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How To Pass Multicast Traffic on an Extreme Switch

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TitleHow To Pass Multicast Traffic on an Extreme Switch
Objective
  • To pass multicast streams on Extreme switches
Environment
ExtremeXOS
Procedure
  • By default, IGMPv2 and IGMP Snooping are enabled on every VLAN in ExtremeXOS
  • If the sender and receiver of the multicast stream are within the same VLAN, no added configuration is required provided the receiver is attempting to JOIN the multicast stream
To verify the sender is sending the stream and it is arriving on the ingress port use the show mcast cache command:
# show mcast cache 
Snooping/MVR Cache Timeout: 300 sec 

 Type Group             Sender               Age  InVlan 

snoop 224.12.34.56       192.0.2.10          11   Sender_vl
      Vlan             Port        Vid  
      Sender_vl        10          4 
      Receiver_vl      20          9  
  • The above shows that the multicast stream 224.12.34.56 is arriving on port 10 in VLAN Sender_vl and there exists a receiver of the stream connected to port 20 in VLAN Receiver_vl
What multicast steams a VLAN is seeing can also be seen from the show igmp snooping <vlan-name> command output:

VLAN Sender_vl
# show igmp snooping "Sender_vl" 
Router Timeout                :    260 sec
Host Timeout                  :    260 sec
Igmp Snooping Fast Leave Time :   1000 ms

VLAN Sender_vl         (4) Snooping=Enabled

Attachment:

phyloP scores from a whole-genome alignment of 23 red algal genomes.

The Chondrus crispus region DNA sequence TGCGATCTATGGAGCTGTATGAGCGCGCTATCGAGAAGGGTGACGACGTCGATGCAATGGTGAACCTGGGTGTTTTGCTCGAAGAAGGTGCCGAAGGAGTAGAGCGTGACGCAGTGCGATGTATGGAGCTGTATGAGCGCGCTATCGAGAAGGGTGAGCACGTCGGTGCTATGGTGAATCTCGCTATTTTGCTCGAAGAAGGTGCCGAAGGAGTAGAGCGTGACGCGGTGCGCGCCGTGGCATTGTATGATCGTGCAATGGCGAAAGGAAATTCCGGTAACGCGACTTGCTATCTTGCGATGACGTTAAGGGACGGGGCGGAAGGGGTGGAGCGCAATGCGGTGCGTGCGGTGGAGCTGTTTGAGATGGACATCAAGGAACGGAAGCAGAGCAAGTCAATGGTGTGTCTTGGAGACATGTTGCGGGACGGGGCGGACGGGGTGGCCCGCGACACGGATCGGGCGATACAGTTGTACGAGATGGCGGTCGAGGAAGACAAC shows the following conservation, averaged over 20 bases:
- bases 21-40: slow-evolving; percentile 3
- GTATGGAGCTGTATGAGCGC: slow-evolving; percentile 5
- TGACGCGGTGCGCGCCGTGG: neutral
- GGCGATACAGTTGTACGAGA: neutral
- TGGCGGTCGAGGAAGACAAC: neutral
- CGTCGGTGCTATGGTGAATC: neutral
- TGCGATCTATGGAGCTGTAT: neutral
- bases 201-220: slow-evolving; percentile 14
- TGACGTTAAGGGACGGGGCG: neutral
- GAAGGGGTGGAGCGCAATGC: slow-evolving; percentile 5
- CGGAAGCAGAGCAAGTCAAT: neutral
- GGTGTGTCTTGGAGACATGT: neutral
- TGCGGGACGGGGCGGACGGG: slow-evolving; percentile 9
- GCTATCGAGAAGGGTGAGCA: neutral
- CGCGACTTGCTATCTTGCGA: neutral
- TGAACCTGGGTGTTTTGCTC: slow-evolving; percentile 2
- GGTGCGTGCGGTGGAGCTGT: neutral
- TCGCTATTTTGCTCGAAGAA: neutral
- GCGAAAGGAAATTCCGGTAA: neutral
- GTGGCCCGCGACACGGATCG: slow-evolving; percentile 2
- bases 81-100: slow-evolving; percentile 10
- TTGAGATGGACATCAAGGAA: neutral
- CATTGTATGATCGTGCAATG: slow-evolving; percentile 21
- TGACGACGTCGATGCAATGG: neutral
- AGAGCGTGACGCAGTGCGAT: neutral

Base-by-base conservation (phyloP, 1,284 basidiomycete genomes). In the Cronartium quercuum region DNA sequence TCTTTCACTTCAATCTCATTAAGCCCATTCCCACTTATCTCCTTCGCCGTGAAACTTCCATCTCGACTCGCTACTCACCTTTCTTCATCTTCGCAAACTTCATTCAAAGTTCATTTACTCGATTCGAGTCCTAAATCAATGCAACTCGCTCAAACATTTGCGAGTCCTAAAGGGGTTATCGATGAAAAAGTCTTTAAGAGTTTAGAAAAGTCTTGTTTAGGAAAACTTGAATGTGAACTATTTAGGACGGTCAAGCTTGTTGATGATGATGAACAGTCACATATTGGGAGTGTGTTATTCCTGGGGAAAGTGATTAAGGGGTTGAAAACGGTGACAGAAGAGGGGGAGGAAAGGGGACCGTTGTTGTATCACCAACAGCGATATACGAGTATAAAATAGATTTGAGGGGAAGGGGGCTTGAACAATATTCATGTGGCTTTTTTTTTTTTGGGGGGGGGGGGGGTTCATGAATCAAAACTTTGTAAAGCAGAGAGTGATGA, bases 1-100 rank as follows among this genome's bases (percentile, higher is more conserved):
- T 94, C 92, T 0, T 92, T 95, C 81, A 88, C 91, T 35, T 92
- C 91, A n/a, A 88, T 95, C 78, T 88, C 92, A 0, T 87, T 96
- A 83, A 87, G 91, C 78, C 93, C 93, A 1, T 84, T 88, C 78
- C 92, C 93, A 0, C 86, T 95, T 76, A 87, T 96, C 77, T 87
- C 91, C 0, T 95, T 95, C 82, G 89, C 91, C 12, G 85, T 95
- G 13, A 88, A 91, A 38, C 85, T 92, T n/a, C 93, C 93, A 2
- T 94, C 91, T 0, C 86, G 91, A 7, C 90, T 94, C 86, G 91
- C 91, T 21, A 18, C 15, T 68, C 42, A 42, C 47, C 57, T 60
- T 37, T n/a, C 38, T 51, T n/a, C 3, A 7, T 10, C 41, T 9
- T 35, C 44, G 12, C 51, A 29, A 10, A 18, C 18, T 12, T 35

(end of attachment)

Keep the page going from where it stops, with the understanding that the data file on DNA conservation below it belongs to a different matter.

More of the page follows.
Group           Sender          Age  
    224.20.0.65     10.18.3.150     13   
    1 Incoming multicast streams
VLAN Receiver_vl
# show igmp snooping "Receiver_vl" 
Router Timeout                :    260 sec
Host Timeout                  :    260 sec
Igmp Snooping Fast Leave Time :   1000 ms

VLAN Receiver_vl       (9) Snooping=Enabled  
    Port   Host            Subscribed        Age    Group-Limit    
    21     192.0.2.10      224.12.34.56      0      0              
  • From the above we can deduce that on port 21 in VLAN Receiver_vl there is a client currently subscribed to a multicast stream being sent by a host 192.0.2.10


Usefull command to see if the right ports are seeing the multicast streams sender and receivers is:
show igmp snooping <vlan>

If the multicast traffic needs to routing between vlans you need a multicast routing protocol like for example pim or MVR.

MVR is very simple, you enable mvr on 1 vlan where the multicast streams are received, then any vlan that needs the multicast stream will forward it after it received a igmp join.
enable mvr
configure mvr add vlan <MULTICAST_SENDER_VLAN>

Pim can operate in dense mode or sparse mode.
In Dense mode multicast traffic is send to all vlans after which they are pruned if they are not needed.
Sparse mode works the other way, it only forwards multicast streams to the vlans/subnets that need these streams. 

Example pim dense mode (2 vlans, vlan vl1 and vl2)
enable ipmcforwarding vl1
enable ipmcforwarding vl2
configure pim add vlan vl1 dense
configure pim add vlan vl2 dense
enable pim

Example pim sparse mode (same vlans)

Create a policy file describing the multicast groups you want to forward.
(This is for the RP, in this simple example the switch will be RP and BSR).
vi rpset.pol
entry rp-set {
 if match any {
 }
 then {
  nlri 239.0.0.0/24
 }
}
enable ipmcforwarding vl1
enable ipmcforwarding vl2
configure pim add vlan vl1 sparse
configure pim add vlan vl2 sparse
configure pim crp vlan "vl1" "rpset"
configure pim cbsr vlan "vl1" 10
configure pim 
enable pim

Some examples are in these links:
How to configure PIM sparse mode on EXOS
How to Configure PIM-SSM in EXOS
How To Configure MVR
How To Configure an S-Series and Summit to Route Multicast Between Each Other using PIM Sparse
 
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